From New York Times bestselling author Samantha Young comes a story of friendship, identity, and acceptance that will break your heart—and make it whole again. Order your copy of THE IMPOSSIBLE VASTNESS OF US today!
“I know how to watch my back. I’m the only one that ever has.”
India Maxwell hasn’t just moved across the country—she’s plummeted to the bottom rung of the social ladder. It’s taken years to cover the mess of her home life with a veneer of popularity. Now she’s living in one of Boston’s wealthiest neighborhoods with her mom’s fiancé and his daughter, Eloise. Thanks to her soon-to-be stepsister’s clique of friends, including Eloise’s gorgeous, arrogant boyfriend Finn, India feels like the one thing she hoped never to be seen as again: trash.
But India’s not alone in struggling to control the secrets of her past. Eloise and Finn, the school’s golden couple, aren’t all they seem to be. In fact, everyone’s life is infinitely more complex than it first appears. And as India grows closer to Finn and befriends Eloise, threatening the facades that hold them together, what’s left are truths that are brutal, beautiful, and big enough to change them forever…
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One of my very favorite things about YA is how current and culturally relevant they tend to be. I love that YA authors aren’t afraid to deal with delicate topics in a way that feels real. The Impossible Vastness of Us was a great example of that relevancy to important societal issues.
The Impossible Vastness of Us was a very fresh story to me. I’ve never read anything quite like it and I am finding in difficult to properly describe the what the experience of reading it was. I went into this book thinking it was going to be more sappy romance than substantial commentary on the ills of the world. My take away was completely opposite of what I had assumed and I am very happy about that. Samantha Young wrote a book about the struggles and rewards of discovering the parts of you that make you and individual, whether they’re something others understand and accept or not. Above the romance and finding love, The Impossible Vastness of Us was a story of learning to love yourself in spite of the things you may not find lovable.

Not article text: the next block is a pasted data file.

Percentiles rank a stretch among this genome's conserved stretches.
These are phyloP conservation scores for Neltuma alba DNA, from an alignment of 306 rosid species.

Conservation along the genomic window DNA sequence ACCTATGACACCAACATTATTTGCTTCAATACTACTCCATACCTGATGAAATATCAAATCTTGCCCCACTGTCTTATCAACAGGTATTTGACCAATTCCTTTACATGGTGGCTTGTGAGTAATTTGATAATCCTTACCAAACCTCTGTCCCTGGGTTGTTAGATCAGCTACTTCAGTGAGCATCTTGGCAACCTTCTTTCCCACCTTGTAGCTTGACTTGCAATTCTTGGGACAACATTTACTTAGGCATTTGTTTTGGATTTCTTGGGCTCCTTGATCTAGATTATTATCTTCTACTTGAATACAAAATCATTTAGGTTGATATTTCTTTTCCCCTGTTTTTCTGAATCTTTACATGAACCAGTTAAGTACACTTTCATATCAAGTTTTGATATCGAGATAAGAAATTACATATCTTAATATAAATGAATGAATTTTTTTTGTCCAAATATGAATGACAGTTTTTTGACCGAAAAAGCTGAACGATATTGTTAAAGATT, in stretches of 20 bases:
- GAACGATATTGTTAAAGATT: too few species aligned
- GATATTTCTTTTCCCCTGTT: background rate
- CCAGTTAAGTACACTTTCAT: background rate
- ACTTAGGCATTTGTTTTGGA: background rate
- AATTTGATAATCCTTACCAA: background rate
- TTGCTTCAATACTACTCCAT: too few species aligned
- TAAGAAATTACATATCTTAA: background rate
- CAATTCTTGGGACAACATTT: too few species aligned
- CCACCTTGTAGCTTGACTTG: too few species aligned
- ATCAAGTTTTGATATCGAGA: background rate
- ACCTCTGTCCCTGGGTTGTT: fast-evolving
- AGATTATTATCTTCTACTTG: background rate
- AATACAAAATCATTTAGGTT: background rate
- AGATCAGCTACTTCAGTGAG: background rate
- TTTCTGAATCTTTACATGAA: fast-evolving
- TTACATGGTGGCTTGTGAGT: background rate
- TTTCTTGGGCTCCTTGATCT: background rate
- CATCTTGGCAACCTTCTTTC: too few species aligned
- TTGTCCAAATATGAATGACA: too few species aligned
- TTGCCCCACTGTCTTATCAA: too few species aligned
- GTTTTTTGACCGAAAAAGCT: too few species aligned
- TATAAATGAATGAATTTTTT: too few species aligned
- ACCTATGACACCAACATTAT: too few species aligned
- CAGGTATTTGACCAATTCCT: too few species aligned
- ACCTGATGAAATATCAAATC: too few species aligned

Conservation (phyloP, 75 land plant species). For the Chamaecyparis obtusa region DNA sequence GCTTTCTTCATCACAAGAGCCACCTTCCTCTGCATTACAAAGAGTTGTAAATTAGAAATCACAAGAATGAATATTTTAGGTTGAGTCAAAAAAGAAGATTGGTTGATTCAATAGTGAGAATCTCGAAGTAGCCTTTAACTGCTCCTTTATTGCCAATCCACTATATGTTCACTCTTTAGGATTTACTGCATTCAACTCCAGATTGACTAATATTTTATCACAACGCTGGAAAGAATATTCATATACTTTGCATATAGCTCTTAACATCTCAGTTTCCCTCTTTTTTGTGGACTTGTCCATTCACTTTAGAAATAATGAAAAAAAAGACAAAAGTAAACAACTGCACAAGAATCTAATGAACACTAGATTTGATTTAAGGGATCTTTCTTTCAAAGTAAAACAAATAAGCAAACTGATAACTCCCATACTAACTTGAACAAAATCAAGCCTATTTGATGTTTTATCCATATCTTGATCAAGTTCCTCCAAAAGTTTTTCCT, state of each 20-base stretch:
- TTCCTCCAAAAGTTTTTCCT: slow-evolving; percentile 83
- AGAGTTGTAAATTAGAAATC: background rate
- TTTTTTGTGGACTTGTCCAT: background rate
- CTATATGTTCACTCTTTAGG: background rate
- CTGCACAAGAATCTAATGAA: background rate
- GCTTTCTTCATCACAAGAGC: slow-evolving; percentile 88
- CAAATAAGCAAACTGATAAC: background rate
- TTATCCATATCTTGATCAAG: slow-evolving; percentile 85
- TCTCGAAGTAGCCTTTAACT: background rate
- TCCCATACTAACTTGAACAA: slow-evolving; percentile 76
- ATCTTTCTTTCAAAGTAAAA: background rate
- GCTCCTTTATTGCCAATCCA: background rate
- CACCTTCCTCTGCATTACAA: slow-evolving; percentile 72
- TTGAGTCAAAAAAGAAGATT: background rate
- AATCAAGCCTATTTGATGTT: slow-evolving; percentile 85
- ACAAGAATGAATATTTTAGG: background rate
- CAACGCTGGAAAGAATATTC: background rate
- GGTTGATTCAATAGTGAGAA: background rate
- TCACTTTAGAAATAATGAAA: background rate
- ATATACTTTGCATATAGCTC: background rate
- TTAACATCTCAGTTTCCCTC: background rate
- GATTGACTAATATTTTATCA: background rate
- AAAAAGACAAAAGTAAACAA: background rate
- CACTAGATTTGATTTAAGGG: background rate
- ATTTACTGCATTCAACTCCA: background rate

There were moments in the book that veered into the monotonous, parts that seemed more like filler than plot development, but they were overshadowed by all of the intense emotions and horrors of the past that the characters experienced. The plot of The Impossible Vastness of Us was so unique, compared to other books I’ve read, that it was easy to overlook those moments that didn’t work for me in favor of the intrigue of the rest of the book. At one point in the book India says she used to need books to have a happy ending, but she’d come to a place where she just wanted them to have the right ending, to which her mother states that the right ending is a happy ending. That interaction perfectly sums up how I feel about this book.
When I first met the characters in this book I wasn’t sure which, if any of them, I would like or even identify with. By the halfway point, I was sure that a few of them were beyond redemption, even if they thought they were doing the only thing they could given their circumstances. When I read the final line of The Impossible Vastness of Us, I realized how ridiculous my pre-conceived notions were and that even if the motivations of a person don’t make sense on the surface with time and explanation understanding was easy to come by. I fell in love with almost every character in the book and there were pieces of each of them that were things I could see within myself.
Though I’ve had several of Samantha Young’s books sitting on my selves for years, this is the first book of hers that I’ve actually read. I was quite impressed with her writing and storytelling abilities. She wove a plot that was interesting and felt real, while still remaining relevant to the particular circumstances each of the major players were facing. I also greatly enjoyed her characterizations and will definitely be adding more of her books to my short list.
“This is Jay,” I said, crossing my arms over my chest in defiance at the stern look on her face.
I hated when she acted like she gave a crap.